By putting a flawed elder brother in the story, Jesus is inviting us to imagine and yearn for a true one.
And we have him. Think of the kind of brother we need. We need one who does not just go to the next country to find us but who will come all the way from heaven to earth. We need one who is willing to pay not just a finite amount of money, but, at the infinite cost of his own life to bring us into God’s family, for our debt is so much greater. Either as elder brothers or as younger brothers we have rebelled against the father. We deserve alienation, isolation, and rejection. The point of the parable is that forgiveness always involves a price—someone has to pay. There was no way for the younger brother to return to the family unless the older brother bore the cost himself. Our true elder brother paid our debt, on the cross, in our place.
There Jesus was stripped naked of his robe and dignity so that we could be clothed with a dignity and standing we don’t deserve. On the cross Jesus was treated as an outcast so that we could be brought into God’s family freely by grace. There Jesus drank the cup of eternal justice so that we might have the cup of the Father’s joy. There was no other way for the heavenly Father to bring us in, except at the expense of our true elder brother.
How can the inner workings of the heart be changed from a dynamic of fear and anger to that of love, joy, and gratitude? Here is how. You need to be moved by the sight of what it cost to bring you home. The key difference between a Pharisee and a believer in Jesus is inner-heart motivation. Pharisees are being good but out of a fear-fueled need to control God. They don’t really trust him or love him. To them God is an exacting boss, not a loving father. Christians have seen something that has transformed their hearts toward God so they can finally love and rest in the Father. The acclaimed foreign film Three Seasons is a series of vignettes about life in postwar Vietnam. One of the stories is about a Hai, a cyclo driver (a bicycle rickshaw), and Lan, a beautiful prostitute. Both have deep, unfulfilled desires. Hai is in love with Lan, but she is out of his price range. Lan lives in grinding poverty and longs to live in the beautiful world of the elegant hotels where she works, but in which she never spends the night. She hopes that the money she makes by prostitution will be her means of escape, but instead the work brutalizes and enslaves her.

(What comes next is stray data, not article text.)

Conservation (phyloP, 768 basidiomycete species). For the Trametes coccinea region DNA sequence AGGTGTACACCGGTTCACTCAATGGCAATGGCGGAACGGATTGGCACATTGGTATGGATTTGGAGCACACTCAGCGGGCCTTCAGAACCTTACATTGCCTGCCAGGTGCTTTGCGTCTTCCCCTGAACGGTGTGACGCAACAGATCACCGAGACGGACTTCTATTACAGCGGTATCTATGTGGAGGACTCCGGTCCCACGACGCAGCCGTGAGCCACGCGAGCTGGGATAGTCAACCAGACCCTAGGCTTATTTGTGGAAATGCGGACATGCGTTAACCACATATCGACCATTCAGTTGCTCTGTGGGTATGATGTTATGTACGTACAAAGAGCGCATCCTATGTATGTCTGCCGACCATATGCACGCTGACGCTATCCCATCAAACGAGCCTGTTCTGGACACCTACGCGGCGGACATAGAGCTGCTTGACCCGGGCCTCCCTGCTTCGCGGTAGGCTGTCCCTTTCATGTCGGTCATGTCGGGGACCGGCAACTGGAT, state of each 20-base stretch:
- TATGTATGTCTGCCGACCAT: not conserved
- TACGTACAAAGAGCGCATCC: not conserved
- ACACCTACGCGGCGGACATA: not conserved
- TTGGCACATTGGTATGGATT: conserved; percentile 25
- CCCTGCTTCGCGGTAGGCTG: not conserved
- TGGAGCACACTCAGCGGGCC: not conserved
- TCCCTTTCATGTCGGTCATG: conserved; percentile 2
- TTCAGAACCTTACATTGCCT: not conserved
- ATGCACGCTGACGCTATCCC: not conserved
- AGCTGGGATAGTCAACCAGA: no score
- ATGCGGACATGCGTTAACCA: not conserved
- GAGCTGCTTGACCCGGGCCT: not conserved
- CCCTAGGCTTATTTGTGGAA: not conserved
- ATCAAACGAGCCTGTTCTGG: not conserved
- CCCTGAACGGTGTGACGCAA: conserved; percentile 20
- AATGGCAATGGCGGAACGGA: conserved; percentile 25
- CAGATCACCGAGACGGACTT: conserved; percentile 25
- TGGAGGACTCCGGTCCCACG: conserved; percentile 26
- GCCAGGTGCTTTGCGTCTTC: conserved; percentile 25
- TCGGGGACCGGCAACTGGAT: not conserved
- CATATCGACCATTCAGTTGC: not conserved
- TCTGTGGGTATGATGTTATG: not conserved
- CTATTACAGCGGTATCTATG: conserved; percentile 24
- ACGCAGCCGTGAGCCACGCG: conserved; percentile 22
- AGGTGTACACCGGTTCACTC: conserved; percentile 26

Then Hai enters a cyclo race and wins the top prize. With the money he brings Lan to the hotel. He pays for the night and pays her fee. Then, to everyone’s shock, he tells her he just wants to watch her fall asleep. Instead of using the power of his wealth to have sex with her, he spends it to purchase a place for her for one night in the normal world, to fulfill her desire to belong. Lan finds such grace deeply troubling at first, thinking Hai has done this to control her. When it becomes apparent that he is using his power to serve rather than use her, it begins to transform her, making it impossible to return to a life of prostitution.
Jesus Christ, who had all the power in the world, saw us enslaved by the very things we thought would free us. So he emptied himself of his glory and became a servant (Philippians 2). He laid aside the infinities and immensities of his being and, at the cost of his life, paid the debt for our sins, purchasing us the only place our hearts can rest, in his Father’s house.
Knowing he did this will transform us from the inside out, as Hai’s selfless love did for Lan. Why wouldn’t you want to offer yourself to someone like this? Selfless love destroys the mistrust in our hearts toward God that makes us either younger brothers or elder brothers.
John Newton, the author of the hymn “Amazing Grace,” wrote another hymn that puts this perfectly:
Our pleasure and our duty,
though opposite before,
since we have seen his beauty
are joined to part no more.
In a few short words Newton outlines our dilemma. The choice before us seems to be to either turn from God and pursue the desires of our hearts, like the younger brother, or repress desire and do our moral duty, like the older brother. But the sacrificial, costly love of Jesus on the cross changes that. When we see the beauty of what he has done for us, it attracts our hearts to him. We realize that the love, the greatness, the consolation, and the honor we have been seeking in other things is here. The beauty also eliminates our fear. If the Lord of the Universe loves us enough to experience this for us, what are we afraid of? To the degree we “see his beauty” we will be free from the fear and neediness that creates either younger brothers or elder brothers.
John Newton’s friend, the poet William Cowper, treats this idea in another hymn:
To see the Law by Christ fulfilled,
and hear his pardoning voice,
changes a slave into a child
and duty into choice.
We will never stop being younger brothers or elder brothers until we acknowledge our need, rest by faith, and gaze in wonder at the work of our true elder brother, Jesus Christ.”
Excerpt From: KELLER, TIMOTHY. “The Prodigal God.” iBooks. https://itun.es/us/C7wvv.l